Projection of future events, anticipation of coming circumstances, and rumination upon conflicts yet to occur; these are very human experiences beyond mere base anxieties. Other primates may recognize and prepare to react to events about to develop, but the wide spectrum of time between the current state of affairs, and the projected future event, is perhaps the most telling factor in differentiating the complexity of human beings from other animals.
It is precisely because of this capacity to foretell, and thereby choose to forego, that we often allow for troubles to exponentially quantify, despite out own self-knowledge as to what is in our own best interests. Perhaps that, too, is a telltale sign of complexity: the ability to do that which is against one’s own egocentric universe.
For Federal employees and U.S. Postal workers who suffer from a medical condition, such that the medical condition begins to prevent the Federal or Postal worker from performing one or more of the essential elements of one’s positional duties, the recognition that current circumstances cannot last forever, or even for very much longer, occurs fairly early on.
Is it the fear of actually acknowledging the truth of the inevitable? Or, perhaps, merely a prayerful hope that things will change, that the next doctor’s visit will further enlighten, or that the medication prescribed, the surgery noted, and the therapy scheduled, will somehow improve such that one can continue to perform the essential elements of one’s Federal or Postal job?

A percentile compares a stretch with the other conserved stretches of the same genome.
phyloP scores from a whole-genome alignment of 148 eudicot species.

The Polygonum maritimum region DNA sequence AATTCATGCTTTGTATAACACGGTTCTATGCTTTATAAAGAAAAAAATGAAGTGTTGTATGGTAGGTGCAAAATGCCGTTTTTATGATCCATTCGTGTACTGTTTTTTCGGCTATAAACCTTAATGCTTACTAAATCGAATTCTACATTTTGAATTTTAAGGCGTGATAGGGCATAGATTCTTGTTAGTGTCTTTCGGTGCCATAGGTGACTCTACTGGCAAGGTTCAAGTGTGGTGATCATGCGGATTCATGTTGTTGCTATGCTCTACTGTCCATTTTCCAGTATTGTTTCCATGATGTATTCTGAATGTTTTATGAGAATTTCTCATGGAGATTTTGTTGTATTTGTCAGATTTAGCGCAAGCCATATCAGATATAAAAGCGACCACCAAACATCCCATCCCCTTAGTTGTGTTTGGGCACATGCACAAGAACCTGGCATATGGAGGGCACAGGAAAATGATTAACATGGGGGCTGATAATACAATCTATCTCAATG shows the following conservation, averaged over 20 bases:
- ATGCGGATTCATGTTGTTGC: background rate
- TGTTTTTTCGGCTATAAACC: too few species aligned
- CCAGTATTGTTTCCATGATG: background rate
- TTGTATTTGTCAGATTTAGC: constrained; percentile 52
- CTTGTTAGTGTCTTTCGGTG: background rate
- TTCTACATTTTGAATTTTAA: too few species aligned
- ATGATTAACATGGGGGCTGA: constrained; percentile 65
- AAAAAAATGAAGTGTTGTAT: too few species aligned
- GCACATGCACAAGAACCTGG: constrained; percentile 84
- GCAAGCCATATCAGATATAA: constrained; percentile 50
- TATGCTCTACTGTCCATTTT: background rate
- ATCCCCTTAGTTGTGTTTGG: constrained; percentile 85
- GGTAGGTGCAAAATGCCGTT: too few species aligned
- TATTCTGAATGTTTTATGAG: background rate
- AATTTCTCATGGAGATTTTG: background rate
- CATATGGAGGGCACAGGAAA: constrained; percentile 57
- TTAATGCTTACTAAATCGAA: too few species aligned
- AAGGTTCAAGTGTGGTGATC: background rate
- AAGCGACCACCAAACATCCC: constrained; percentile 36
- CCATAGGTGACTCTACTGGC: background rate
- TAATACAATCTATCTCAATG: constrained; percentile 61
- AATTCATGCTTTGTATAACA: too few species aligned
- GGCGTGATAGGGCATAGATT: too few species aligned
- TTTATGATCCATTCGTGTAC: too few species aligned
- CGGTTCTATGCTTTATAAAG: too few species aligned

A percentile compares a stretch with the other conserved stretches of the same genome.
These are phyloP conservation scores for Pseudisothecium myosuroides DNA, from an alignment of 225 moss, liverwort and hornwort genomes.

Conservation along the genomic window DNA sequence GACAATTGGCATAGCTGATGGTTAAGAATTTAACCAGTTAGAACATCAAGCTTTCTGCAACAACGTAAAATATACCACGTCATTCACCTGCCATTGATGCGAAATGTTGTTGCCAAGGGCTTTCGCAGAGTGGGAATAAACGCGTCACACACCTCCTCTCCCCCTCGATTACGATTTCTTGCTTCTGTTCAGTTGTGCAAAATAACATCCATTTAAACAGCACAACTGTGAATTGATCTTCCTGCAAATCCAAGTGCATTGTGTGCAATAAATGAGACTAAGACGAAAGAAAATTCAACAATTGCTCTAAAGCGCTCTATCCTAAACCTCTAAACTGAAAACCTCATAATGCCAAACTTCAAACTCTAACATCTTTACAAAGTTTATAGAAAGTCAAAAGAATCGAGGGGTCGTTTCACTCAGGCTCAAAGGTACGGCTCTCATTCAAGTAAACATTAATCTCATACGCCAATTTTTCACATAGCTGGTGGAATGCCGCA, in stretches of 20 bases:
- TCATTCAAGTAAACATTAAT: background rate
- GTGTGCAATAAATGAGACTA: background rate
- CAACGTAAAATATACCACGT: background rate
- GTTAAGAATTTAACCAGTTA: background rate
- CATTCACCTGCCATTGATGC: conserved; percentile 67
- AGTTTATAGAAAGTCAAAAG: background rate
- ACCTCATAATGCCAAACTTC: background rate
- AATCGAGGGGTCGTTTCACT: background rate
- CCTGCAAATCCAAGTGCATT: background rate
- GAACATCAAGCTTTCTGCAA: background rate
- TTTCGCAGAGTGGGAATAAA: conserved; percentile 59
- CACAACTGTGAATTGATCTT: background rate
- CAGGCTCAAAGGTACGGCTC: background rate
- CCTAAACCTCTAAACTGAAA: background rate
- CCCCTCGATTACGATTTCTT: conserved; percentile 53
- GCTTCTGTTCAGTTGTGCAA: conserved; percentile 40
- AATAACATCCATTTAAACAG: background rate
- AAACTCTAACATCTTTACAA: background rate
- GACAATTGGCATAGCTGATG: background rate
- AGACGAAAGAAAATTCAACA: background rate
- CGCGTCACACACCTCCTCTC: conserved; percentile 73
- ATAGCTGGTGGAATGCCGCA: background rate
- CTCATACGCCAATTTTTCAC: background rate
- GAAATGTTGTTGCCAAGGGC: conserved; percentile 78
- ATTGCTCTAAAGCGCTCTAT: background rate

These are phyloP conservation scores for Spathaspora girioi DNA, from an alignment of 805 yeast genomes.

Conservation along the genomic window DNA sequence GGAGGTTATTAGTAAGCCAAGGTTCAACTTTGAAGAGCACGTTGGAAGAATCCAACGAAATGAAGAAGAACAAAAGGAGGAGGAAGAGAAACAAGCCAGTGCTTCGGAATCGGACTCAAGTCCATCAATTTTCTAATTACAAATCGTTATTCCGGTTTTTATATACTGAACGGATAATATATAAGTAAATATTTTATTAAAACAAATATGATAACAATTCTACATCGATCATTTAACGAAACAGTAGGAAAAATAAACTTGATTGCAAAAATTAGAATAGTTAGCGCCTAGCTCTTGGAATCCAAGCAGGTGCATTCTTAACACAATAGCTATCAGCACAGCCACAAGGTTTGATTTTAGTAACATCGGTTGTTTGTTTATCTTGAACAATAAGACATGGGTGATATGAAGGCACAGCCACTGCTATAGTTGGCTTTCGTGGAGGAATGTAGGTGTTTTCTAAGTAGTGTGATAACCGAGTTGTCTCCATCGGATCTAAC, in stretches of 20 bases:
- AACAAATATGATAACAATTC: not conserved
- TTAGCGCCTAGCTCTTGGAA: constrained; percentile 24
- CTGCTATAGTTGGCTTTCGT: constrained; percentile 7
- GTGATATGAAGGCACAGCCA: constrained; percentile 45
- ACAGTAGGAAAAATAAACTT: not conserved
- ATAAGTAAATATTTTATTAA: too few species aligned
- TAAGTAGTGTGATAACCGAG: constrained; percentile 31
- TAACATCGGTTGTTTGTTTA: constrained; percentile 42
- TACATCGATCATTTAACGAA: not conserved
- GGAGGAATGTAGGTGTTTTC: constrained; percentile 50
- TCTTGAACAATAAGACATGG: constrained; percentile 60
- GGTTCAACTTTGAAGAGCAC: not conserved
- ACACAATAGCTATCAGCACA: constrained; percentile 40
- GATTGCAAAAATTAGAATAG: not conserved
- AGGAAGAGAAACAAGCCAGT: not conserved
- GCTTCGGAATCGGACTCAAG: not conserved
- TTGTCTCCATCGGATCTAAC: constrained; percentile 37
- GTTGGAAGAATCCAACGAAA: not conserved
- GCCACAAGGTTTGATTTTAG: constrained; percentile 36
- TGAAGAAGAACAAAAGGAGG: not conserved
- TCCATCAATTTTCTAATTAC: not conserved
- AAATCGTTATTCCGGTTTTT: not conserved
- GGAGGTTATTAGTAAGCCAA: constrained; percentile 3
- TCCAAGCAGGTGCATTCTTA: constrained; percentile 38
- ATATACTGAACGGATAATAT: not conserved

Medical conditions, however, have a blunt and honest way of informing; it is not like a whisper or a winter’s cold which nags for a few days; the former can be clarified by asking to speak louder; the latter can be attended to by rest and a generous infusion of liquids. But a medical condition? It is that stressor in life where, despite out best efforts to ignore or wish away, the reality of its existence portends of our vulnerability and our fragile nature.
Preparing, formulating and filing for Federal Disability Retirement benefits through the U.S. Office of Personnel Management, whether the Federal or Postal employee is under FERS, CSRS or CSRS Offset, is often the next, and inevitable step, towards securing a better tomorrow. It is that “tomorrow” which cannot be delayed for too long, and despite the greater nature of our souls in hoping for a brighter future, the truth is that delaying the inevitable does nothing to stop the rotation of the earth on its axis; it merely fools the fool who foolishly fails to fully follow the path away from folly.
Robert R. McGill, Esquire